I currently work as an analyst on the IT security team at my company, formerly having transferred as an security auditor. I will provide a framework that I think you can use, and for which I have used on numerous occasions with success in my current role.
Analyze the vulnerability found
Your first task prior to escalation should be to analyze the vulnerability. In this step, your goal is to gain as much understanding about the security weakness as possible and to brainstorm how about it may be exploited. Threat modeling would be very useful exercise to do. Some answers that you would want to know are listed below. This list is by no means exhaustive.
- Who are the threat actors that could exploit this vulnerability discovered?
- How targeted do you believe the threat actors are - I.e: Are they aiming specifically for your company?
- What are the pre - conditions necessary for this vulnerability to be exploited?
- What adverse impact could result, assuming the vulnerability is exploited? - I.e: what is the inherent security risk? E.g: sensitive data exfiltration
Rank the severity of the vulnerability using a accepted metric such as MITRE CVSS score
Use well known and accepted sources of information for vulnerability ranking and management to increase your authority when presenting to the product manager.
Evaluate security controls currently present to mitigate likelihood of vulnerability being exploited or impact if exploited
Now that you have a good idea of the inherent security risk by evaluating both likelihood and adverse impact of exploitation, you analyze the current security controls and their effectiveness. I am not sure of your role or whether your company has a IT Security function, but work with them to understand what security processes are currently in place. Security controls is a broad term but in general includes detective, administrative, corrective, and preventative controls.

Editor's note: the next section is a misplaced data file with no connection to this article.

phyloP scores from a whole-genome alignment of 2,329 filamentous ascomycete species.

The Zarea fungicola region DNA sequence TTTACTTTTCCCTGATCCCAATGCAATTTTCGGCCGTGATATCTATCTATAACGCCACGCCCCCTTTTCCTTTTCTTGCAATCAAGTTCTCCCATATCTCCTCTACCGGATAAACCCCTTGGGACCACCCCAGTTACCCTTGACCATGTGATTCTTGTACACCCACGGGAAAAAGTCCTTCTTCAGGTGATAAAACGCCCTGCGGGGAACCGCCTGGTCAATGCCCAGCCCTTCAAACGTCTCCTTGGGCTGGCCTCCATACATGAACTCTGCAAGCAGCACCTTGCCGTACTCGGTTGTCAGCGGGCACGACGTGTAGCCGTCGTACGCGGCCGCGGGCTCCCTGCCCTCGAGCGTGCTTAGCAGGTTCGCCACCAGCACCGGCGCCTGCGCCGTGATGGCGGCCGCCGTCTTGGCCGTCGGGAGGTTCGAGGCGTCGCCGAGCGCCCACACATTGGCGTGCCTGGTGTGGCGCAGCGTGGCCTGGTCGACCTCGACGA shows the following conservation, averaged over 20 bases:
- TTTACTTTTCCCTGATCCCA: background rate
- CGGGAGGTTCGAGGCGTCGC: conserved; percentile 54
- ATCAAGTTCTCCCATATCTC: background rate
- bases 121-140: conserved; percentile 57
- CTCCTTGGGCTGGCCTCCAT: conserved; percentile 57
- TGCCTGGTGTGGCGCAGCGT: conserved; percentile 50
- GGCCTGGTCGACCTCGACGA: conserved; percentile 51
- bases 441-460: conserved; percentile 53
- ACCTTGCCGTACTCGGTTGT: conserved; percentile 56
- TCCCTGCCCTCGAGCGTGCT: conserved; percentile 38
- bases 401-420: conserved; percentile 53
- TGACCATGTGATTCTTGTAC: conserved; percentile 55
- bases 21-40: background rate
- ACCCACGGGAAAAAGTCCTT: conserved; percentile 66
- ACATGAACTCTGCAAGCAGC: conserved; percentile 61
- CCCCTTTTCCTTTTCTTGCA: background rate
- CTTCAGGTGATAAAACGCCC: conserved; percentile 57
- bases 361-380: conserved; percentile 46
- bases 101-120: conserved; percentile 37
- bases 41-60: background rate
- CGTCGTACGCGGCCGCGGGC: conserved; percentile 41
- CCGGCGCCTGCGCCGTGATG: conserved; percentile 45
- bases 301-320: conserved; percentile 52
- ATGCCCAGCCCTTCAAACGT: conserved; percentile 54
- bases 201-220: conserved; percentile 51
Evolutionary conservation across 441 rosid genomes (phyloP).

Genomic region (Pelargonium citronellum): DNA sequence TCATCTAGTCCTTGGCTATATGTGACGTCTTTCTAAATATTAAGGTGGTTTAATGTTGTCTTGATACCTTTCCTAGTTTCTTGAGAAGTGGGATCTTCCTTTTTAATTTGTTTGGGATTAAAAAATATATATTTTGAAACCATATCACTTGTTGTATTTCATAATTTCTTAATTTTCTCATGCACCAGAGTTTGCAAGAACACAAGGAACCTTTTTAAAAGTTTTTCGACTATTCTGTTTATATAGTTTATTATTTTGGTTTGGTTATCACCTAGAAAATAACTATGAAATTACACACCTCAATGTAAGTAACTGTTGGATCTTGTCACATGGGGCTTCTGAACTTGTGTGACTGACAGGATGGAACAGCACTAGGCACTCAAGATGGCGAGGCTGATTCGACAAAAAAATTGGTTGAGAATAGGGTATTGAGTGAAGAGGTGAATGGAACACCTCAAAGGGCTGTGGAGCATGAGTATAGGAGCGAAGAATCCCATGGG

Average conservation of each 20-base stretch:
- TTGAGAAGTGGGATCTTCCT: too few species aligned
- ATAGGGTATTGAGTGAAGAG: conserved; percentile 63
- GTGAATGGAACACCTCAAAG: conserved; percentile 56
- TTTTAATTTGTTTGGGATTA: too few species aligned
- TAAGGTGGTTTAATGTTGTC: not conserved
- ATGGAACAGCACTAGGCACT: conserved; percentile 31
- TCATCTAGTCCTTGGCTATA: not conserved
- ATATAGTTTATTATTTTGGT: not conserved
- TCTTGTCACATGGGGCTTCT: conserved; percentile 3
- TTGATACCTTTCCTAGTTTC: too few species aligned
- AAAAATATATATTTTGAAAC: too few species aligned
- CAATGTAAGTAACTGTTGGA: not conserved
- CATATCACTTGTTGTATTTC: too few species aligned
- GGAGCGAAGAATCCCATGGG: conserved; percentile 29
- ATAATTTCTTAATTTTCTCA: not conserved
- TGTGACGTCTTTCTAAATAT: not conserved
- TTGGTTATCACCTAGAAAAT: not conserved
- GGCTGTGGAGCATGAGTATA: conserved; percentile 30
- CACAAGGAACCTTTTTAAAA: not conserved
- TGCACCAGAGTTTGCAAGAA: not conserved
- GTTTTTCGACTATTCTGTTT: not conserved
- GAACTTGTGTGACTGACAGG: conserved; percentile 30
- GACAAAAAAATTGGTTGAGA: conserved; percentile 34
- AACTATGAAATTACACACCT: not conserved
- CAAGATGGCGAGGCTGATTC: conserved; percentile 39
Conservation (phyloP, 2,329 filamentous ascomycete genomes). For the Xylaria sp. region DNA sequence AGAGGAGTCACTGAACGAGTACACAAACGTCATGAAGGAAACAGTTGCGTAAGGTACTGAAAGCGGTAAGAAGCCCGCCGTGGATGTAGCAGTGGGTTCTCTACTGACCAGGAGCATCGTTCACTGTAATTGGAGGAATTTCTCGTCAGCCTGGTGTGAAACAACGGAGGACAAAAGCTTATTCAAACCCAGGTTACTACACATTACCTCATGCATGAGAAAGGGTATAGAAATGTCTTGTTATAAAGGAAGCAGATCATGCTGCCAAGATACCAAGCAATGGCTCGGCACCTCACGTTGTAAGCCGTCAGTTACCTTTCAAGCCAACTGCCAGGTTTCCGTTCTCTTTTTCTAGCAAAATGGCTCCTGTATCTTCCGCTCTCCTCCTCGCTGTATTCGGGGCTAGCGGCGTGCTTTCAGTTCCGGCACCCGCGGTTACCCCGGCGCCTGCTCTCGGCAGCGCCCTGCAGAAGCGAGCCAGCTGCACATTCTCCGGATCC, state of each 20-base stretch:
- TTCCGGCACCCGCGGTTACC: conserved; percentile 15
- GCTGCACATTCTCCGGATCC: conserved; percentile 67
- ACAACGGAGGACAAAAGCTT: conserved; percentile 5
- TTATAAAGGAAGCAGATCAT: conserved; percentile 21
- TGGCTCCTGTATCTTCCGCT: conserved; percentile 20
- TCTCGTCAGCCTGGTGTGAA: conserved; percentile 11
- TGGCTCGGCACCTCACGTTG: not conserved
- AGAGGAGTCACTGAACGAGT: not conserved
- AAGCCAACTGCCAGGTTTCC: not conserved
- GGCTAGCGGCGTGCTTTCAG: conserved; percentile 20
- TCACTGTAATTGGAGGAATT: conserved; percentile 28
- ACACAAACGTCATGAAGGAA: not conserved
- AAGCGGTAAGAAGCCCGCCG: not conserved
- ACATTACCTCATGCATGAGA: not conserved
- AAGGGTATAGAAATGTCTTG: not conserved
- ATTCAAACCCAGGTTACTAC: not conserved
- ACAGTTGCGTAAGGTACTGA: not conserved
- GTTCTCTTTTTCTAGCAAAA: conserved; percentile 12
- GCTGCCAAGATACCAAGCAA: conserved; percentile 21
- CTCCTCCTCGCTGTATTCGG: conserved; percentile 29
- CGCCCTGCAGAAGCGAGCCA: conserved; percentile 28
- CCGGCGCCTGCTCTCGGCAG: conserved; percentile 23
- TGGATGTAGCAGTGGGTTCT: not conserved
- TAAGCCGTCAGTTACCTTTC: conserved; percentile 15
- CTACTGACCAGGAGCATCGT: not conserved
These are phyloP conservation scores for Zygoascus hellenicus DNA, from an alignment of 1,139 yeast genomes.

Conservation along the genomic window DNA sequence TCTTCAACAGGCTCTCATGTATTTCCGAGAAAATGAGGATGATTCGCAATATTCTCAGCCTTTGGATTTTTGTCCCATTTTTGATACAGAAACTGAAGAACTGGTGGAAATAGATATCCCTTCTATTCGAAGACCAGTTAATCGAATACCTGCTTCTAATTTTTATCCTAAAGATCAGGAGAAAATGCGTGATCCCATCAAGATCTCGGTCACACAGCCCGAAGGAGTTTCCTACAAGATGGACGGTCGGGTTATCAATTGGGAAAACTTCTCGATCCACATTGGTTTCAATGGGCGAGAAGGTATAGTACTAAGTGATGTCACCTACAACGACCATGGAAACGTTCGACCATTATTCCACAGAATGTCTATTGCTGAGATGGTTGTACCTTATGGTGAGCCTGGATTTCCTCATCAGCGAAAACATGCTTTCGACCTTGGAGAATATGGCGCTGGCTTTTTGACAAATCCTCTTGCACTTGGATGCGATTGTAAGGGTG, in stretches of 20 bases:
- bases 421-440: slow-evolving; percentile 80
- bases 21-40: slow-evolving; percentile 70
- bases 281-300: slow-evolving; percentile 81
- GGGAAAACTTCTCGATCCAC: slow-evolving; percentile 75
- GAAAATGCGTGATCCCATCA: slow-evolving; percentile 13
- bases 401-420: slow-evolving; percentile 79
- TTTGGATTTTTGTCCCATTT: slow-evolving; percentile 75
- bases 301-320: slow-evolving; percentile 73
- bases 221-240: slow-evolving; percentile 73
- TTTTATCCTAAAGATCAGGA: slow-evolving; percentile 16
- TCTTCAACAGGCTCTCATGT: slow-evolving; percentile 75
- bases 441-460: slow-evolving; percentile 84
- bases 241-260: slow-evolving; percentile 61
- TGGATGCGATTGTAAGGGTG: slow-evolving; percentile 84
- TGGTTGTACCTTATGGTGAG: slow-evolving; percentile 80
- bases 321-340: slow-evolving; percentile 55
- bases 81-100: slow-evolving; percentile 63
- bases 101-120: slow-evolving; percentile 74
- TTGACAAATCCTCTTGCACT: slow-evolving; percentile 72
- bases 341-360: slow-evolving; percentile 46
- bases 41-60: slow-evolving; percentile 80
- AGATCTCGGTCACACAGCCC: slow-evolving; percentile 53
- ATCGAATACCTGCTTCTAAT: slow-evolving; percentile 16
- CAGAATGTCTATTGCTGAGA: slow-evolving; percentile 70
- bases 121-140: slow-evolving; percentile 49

Establish reasonable residual risk ranking using accepted sources and methodology
Your goal in this step is to arrive at a reasonable ranking for residual risk - the risk remaining (business risk, data risk etc.) after application of in - place security controls. In other words, quantity the value of the in-place security controls. A source I have found useful when performing this step is NIST publication SP-800 30 Revision 1.
Translate analysis into business value
From the message the product owner gave you, it seems he is unsure / reluctant to proceed. It is important that you be able to translate the impact of the vulnerability into monetary terms - loss of current revenue, loss of prospective revenue due to customer attrition as a result of reputational damage in case of vulnerability exploitation etc. Assuming the product owner is rational, cares about the product, and is concerned about negative effect on customers, he / she should approve appropriate action such as to update the software.
It is also important to note that one form of management response is to accept the risk. Management may decide that remediation of the vulnerability is too costly relative to its likelihood of exploitation / impact of exploitation. While this may not be what you prefer, it is a valid approach nonetheless.
Use past examples to illustrate what the consequences are for inadequate attention to cybersecurity
Past incidents provide concrete evidence that shoddy / inadequate cybersecurity have are real and have a business cost. Money is the language of business and lost money will usually catch management's attention.
Work with your security folks (if your company has such a team) or do some own research on your own to determine needs to be done to remediate vulnerability.
The product manager has basically asked you for a proposed solution. It would look real good if you did some research, drafted a planned remediation plan, and analyzed costs to help the product manager. Help him / her to help you. You always want to present a solution, when faced with a obstacle in your work.